Glenys: Yeah.

 

Sam: How do we go about doing that?

 

Glenys: Give me an example. Someone comes in to see you and says, “I want to solve the world, I want to save the world, I want to solve world hunger.” What would you say?

 

Sam: I would work with them to try and work out what they were talking about in terms of, as we talked with Ray and Alysa over the last couple of weeks about the relationship between the problem space and the solution space and those things go around in circles as opposed to a more traditional model of we’ll just define the problem and then-

 

Glenys: A cycle, yeah.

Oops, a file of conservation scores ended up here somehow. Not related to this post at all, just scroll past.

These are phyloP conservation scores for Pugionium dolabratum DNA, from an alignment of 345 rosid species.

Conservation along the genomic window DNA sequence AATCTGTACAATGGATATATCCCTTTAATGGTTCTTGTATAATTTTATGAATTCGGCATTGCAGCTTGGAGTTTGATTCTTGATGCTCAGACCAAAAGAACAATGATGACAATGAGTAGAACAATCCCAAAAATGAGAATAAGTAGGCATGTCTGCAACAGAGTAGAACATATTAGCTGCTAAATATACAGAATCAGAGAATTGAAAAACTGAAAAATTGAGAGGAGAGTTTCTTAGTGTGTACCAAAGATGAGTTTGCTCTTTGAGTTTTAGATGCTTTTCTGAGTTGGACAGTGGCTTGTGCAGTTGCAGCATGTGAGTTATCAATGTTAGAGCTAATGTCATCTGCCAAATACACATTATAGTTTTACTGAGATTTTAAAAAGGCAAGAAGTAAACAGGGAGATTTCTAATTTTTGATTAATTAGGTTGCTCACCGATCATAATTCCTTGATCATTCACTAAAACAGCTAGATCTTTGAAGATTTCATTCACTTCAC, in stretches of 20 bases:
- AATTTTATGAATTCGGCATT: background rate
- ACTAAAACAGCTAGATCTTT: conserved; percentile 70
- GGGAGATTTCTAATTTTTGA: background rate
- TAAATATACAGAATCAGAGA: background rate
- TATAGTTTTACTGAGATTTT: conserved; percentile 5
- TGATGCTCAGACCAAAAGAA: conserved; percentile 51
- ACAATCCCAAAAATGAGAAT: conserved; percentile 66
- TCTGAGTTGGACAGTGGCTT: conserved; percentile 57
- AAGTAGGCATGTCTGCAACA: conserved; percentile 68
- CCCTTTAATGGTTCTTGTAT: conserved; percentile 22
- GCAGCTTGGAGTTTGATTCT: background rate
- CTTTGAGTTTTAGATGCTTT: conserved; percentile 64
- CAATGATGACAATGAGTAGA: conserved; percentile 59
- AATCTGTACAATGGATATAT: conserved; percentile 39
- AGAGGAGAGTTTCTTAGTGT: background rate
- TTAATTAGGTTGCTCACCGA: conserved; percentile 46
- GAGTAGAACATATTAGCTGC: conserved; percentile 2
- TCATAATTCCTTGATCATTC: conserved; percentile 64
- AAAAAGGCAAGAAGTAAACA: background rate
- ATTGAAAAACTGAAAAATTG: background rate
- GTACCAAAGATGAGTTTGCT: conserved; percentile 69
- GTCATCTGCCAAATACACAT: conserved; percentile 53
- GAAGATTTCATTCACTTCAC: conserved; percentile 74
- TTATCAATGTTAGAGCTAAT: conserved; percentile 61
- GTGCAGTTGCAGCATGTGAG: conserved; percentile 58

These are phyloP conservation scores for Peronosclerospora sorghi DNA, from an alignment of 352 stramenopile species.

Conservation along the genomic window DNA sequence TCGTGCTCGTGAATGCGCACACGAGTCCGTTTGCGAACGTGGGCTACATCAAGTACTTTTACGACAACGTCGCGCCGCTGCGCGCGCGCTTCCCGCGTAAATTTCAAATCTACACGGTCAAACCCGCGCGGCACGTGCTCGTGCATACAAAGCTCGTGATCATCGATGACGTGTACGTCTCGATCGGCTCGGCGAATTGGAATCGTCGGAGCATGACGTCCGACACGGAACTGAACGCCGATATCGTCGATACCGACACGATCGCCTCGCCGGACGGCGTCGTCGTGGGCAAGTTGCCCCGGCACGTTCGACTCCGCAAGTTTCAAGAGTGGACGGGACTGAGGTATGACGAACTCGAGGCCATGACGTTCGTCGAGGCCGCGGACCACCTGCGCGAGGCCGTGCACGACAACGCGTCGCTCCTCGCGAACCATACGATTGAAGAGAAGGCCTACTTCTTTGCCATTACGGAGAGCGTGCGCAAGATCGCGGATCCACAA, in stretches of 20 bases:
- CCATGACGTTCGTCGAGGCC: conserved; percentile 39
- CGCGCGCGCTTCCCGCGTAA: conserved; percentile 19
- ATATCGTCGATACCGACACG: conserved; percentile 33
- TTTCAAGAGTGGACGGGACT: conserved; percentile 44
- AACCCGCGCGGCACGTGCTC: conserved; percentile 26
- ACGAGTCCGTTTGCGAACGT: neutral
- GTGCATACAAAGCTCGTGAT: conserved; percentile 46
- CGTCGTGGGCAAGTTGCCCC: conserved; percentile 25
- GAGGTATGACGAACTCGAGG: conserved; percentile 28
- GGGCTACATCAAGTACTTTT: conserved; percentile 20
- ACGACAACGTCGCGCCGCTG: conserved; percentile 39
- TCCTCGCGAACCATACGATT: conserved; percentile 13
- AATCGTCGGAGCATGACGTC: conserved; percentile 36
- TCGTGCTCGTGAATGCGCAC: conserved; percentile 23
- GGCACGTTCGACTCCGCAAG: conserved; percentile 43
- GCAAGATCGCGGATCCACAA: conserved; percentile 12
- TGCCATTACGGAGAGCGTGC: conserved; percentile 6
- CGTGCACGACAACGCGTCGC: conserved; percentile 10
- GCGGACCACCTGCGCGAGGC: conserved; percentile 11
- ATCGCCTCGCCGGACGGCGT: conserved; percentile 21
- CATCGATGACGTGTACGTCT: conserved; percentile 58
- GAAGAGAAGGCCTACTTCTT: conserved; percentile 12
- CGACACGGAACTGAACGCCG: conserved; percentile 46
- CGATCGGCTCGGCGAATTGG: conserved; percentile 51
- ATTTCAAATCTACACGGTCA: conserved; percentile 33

Sam: The solution will appear.

 

Glenys: Yeah.

 

Sam: I think it’s as you go round and round, you get better at understanding what’s happening.

 

Glenys: It is very cyclical and that’s very … I’m just trying to understand that question though because often young people don’t know what they want to do and don’t know what they want to be, but they have a fundamental wish to make the world a better place. I’d be interested to see what that could look like and how we build young people to develop skills to do that because that’s a big bold goal, isn’t it?

 

Sam: Yeah. Do you think that, where are we on the numbers if you like? If we put make the world a better place on the other end of a continuum, maybe we can’t do this, but I’m going to do it anyway, to I want to drive a big car and earn lots of money?